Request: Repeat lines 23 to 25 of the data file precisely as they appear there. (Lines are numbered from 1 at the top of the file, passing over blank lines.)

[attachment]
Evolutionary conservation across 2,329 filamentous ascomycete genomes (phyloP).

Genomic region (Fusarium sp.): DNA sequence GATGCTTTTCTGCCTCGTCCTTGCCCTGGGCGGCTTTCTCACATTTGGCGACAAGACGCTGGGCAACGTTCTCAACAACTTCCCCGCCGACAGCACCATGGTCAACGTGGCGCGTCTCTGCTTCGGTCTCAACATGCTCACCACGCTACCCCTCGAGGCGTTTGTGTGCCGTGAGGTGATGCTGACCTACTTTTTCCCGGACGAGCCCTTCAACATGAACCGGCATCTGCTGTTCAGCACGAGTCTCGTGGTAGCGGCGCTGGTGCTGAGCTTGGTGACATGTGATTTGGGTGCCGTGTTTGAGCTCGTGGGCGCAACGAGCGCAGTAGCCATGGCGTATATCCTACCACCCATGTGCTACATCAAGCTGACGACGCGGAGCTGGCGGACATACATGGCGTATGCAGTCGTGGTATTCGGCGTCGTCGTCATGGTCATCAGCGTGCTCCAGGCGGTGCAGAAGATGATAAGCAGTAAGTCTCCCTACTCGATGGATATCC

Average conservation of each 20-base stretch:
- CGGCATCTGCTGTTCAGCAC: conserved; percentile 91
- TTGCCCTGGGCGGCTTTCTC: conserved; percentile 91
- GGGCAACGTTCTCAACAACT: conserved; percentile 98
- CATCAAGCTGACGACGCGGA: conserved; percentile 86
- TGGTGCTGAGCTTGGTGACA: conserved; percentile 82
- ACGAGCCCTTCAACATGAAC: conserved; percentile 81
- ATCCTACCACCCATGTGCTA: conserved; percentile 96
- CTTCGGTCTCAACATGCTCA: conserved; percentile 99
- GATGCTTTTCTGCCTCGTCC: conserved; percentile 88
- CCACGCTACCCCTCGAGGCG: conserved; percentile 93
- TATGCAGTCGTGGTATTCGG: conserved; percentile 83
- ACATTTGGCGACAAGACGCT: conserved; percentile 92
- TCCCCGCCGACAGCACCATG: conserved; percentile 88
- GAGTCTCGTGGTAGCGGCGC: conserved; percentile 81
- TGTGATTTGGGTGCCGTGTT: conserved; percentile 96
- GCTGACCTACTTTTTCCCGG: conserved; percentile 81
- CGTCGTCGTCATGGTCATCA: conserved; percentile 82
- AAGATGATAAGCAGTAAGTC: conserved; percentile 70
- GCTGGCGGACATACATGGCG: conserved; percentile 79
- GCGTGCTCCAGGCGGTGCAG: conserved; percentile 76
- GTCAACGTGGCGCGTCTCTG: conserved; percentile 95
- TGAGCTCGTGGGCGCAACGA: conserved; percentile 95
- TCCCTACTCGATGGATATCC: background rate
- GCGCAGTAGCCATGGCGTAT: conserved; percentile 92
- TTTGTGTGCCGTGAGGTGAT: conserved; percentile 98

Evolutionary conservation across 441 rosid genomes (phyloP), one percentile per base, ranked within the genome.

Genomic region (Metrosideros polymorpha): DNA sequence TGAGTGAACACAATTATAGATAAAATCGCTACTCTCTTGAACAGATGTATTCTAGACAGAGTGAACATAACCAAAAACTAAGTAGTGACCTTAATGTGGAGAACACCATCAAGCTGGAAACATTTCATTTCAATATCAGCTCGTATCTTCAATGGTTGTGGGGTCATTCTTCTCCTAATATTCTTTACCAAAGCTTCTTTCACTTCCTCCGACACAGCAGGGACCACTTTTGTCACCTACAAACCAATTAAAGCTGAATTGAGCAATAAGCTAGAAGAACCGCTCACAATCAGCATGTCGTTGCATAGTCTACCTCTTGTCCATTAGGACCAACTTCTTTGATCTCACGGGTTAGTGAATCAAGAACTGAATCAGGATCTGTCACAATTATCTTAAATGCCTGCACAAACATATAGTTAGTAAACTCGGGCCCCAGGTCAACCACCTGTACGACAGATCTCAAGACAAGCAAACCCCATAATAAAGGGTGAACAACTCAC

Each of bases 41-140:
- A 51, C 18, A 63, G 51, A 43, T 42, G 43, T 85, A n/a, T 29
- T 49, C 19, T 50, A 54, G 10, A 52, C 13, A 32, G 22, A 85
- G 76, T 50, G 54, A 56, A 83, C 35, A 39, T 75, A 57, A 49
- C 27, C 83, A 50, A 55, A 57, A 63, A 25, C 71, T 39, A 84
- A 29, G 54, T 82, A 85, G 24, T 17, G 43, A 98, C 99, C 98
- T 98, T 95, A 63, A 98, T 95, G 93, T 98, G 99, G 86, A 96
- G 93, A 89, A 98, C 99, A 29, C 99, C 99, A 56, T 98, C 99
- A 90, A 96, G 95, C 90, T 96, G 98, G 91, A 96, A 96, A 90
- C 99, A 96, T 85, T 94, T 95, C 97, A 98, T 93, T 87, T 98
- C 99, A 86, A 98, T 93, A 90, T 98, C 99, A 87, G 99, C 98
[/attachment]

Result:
- GCGTGCTCCAGGCGGTGCAG: conserved; percentile 76
- GTCAACGTGGCGCGTCTCTG: conserved; percentile 95
- TGAGCTCGTGGGCGCAACGA: conserved; percentile 95